But by relying on them for a huge part of your bottom line, you’re setting yourself up for failure.

If each client brings in $2,000, and your total profit is $40,000, what will it do to your business if you suddenly lose $30,000, with no quick way of replacement?

Instead, make it a goal to have multiple sources for bringing in your income.

  • 5 reception sites each sending over 2 clients per year, plus
  • 2 bridal shows bringing in 4 new clients per year, plus
  • 1 ad in a local bridal magazine bringing in 3 new clients per year, plus
  • 3 referrals from clients you’ve photographed in the past

Now you have a bunch of sources bringing in clients from different places. If you lose one source, it will be easier to replace. The dire necessity won’t be there, and you’ll have the time to expand another source, or look for a new one all together.

image source truemitra

10 Things To Inspire Your Photography

11 12 2008

How many times a week do you take a few minutes and just start surfing? Some say that’s a big time waster, but I use it as inspiration. I start with an email or a link from a friend, and just start following things.

So here’s my list of 10 cool sites to inspire your photography.

1. FlakPhoto is a photography blogzine that’s filled with photography projects from every corner of the world. You’ll find photo essays, book projects and gallery exhibitions.

2. Rocktographers has the most amazing images of, well, rocks. The diamond kind that is. This will help you think outside the box when trying to come up with that unique photo at your next wedding. (Or for your commercial shoot.)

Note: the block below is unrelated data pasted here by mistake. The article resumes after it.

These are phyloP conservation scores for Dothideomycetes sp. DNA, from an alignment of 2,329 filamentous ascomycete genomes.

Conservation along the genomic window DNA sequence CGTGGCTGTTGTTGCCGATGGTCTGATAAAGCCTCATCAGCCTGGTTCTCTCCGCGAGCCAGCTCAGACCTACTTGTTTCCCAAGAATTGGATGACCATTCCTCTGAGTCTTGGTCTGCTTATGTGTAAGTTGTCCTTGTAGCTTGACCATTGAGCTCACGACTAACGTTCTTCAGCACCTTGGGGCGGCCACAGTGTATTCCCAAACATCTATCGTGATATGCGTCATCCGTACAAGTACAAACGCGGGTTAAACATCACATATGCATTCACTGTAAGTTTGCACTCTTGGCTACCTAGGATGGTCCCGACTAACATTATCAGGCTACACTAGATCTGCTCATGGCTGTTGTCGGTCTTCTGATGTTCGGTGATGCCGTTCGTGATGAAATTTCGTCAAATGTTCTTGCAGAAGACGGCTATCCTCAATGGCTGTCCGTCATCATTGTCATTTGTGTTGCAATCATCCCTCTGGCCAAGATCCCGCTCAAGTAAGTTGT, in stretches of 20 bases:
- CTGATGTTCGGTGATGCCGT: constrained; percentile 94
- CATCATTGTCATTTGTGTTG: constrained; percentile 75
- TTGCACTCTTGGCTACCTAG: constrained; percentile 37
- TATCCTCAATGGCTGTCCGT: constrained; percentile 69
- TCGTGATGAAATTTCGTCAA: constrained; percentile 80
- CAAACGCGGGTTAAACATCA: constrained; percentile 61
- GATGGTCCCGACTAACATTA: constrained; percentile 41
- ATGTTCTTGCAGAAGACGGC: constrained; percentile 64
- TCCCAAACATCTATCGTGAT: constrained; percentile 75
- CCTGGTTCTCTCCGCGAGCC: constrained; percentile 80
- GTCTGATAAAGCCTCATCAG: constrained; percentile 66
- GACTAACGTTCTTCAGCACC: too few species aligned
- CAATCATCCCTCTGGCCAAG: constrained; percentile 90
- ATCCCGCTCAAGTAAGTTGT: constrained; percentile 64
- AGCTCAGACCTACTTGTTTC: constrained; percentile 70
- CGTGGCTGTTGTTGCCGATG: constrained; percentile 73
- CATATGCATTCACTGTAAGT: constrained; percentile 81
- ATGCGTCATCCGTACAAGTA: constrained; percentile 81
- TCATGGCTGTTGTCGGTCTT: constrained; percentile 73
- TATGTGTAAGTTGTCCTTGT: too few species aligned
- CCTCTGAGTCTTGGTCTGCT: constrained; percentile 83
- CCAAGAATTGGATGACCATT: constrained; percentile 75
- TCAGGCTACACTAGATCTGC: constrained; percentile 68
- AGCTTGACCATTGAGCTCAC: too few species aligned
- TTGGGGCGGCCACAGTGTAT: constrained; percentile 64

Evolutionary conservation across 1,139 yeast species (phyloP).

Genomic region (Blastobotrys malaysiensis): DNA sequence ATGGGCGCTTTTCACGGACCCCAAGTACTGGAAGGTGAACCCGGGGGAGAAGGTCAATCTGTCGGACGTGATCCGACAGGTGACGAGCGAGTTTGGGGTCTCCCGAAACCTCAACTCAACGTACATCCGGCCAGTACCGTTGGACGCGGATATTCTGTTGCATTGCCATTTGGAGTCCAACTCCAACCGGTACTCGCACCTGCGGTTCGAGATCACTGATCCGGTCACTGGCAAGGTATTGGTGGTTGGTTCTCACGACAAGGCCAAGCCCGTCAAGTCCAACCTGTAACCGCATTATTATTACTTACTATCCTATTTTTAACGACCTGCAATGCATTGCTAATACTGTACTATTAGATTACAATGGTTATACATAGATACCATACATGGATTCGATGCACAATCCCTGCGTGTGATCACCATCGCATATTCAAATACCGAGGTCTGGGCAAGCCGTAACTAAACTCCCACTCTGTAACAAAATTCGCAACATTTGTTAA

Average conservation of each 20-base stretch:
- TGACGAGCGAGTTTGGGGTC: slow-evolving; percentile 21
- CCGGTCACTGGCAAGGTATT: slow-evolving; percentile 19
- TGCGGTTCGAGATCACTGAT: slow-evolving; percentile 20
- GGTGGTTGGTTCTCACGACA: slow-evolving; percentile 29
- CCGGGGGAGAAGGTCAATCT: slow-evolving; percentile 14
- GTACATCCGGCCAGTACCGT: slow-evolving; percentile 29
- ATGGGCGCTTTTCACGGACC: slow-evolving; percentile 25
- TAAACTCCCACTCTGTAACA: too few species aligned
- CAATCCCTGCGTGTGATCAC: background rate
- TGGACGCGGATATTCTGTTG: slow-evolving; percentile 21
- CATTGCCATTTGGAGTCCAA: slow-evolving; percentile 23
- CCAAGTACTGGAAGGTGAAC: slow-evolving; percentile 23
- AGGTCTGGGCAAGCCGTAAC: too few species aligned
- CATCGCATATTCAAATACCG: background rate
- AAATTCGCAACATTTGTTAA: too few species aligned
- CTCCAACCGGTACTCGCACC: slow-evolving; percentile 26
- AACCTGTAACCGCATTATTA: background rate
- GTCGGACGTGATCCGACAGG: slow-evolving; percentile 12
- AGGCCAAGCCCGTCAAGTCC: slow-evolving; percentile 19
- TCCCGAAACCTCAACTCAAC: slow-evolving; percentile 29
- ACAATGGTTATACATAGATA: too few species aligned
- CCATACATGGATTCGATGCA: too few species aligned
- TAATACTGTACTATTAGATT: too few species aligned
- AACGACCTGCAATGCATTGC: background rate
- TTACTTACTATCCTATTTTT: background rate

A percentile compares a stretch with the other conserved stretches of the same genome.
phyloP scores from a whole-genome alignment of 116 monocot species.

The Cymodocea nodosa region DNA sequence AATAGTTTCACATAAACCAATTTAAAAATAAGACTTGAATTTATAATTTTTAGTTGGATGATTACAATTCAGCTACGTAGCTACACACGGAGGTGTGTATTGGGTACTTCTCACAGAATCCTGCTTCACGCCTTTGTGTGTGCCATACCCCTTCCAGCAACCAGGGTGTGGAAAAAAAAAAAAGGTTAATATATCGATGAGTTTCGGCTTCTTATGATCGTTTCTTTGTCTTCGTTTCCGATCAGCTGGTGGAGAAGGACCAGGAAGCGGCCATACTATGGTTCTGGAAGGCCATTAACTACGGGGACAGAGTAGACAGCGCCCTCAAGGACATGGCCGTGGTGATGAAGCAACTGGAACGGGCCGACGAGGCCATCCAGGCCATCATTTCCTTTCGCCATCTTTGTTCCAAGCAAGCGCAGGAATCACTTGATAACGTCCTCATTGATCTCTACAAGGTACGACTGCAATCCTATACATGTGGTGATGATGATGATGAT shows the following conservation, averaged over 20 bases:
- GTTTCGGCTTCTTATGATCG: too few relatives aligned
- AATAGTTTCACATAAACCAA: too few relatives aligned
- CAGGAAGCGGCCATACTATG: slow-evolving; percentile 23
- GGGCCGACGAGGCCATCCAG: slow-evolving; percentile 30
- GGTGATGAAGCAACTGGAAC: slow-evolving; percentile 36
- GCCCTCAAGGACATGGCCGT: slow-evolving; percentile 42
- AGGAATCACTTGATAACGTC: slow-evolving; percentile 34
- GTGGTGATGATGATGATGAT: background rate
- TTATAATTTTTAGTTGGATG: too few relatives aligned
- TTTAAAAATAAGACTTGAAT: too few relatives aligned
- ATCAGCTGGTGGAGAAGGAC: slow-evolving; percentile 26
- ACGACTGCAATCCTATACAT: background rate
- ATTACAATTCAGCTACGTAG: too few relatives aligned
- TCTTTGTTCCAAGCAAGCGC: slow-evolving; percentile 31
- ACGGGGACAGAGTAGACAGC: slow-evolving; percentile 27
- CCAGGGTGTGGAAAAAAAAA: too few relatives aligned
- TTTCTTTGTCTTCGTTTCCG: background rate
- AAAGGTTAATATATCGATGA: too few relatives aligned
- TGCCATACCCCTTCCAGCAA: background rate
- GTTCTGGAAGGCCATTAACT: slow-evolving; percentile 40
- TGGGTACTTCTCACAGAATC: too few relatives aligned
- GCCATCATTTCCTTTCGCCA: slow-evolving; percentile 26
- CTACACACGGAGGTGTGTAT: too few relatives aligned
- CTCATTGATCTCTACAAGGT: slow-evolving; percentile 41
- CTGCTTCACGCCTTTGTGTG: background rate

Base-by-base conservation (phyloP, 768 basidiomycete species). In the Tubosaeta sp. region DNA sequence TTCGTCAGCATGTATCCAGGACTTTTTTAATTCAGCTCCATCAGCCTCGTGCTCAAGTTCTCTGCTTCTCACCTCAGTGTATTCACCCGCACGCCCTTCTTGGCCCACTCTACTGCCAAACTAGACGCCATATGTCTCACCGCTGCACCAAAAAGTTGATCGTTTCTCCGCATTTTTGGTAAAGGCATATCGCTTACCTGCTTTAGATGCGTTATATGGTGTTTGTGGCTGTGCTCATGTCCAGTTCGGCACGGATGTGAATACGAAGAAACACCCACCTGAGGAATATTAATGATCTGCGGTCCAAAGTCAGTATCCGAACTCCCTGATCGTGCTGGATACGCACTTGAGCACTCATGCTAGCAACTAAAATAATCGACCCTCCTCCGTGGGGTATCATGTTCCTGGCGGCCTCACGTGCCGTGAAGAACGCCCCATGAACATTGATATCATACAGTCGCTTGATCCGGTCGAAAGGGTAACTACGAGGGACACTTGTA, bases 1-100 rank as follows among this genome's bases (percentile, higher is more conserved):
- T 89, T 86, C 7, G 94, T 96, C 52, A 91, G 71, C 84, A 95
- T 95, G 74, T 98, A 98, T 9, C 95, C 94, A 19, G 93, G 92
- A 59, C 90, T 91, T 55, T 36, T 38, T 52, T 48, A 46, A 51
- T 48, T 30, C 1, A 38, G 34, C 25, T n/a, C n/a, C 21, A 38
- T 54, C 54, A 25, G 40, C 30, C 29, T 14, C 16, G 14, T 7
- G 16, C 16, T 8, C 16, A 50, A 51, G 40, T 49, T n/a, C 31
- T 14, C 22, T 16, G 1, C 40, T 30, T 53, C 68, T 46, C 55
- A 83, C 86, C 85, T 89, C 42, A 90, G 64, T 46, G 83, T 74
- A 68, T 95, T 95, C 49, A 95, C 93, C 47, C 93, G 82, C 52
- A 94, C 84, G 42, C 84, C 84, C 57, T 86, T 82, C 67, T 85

3. MCP Actions has a lot of cool Photoshop actions, ready to help you make your photography more saleable, and shorten up the time you spend on your computer.

4. Want to see what the Canon EOS 5D Mark II can do? I was amazed.

5. It’s all about perspective and anticipating what your subject is going to do. Check out these photos of skateboarders, and learn a thing or two about perspective and capturing a photo that speaks volumes.

6. We all know photographers love their toys. Here’s an interesting article on the most expensive camera lenses available.  Not on that list, one of my favorites is the Canon EF 85mm f/1.2L USM. What’s yours?

7. I’ve been fascinated with stories from Dubai lately. So this picture of construction in Dubai City captured my attention.

8. Thinking about becoming a fine art photographer? Maybe its time to check out SOHO Photo. A gallery for photographers.

9. For holiday gift ideas, or a little bit of inspiration, I love heading to the masters. In this case Ansel Adams has a dynamic collection of work ready to inspire anyone.

10. And of course I love finding groups of photographers to network with. Check out Women In Photography.

Photography Business – 5 Things To Make You Quit

24 11 2008

handshakeThe headlines everywhere read doom and gloom. It’s the toughest time of all to make profits with a business, not to mention the possibility of starting one up. Should you take all of this to heart? If you’ve always dreamt of starting and growing a photography business, and turning it into your career, is now the time?


I’ve started up 3 separate businesses over the past 20 years, and I’ve seen good times and bad. While good times are great and people definitely spend a ton of money Read the rest of this entry »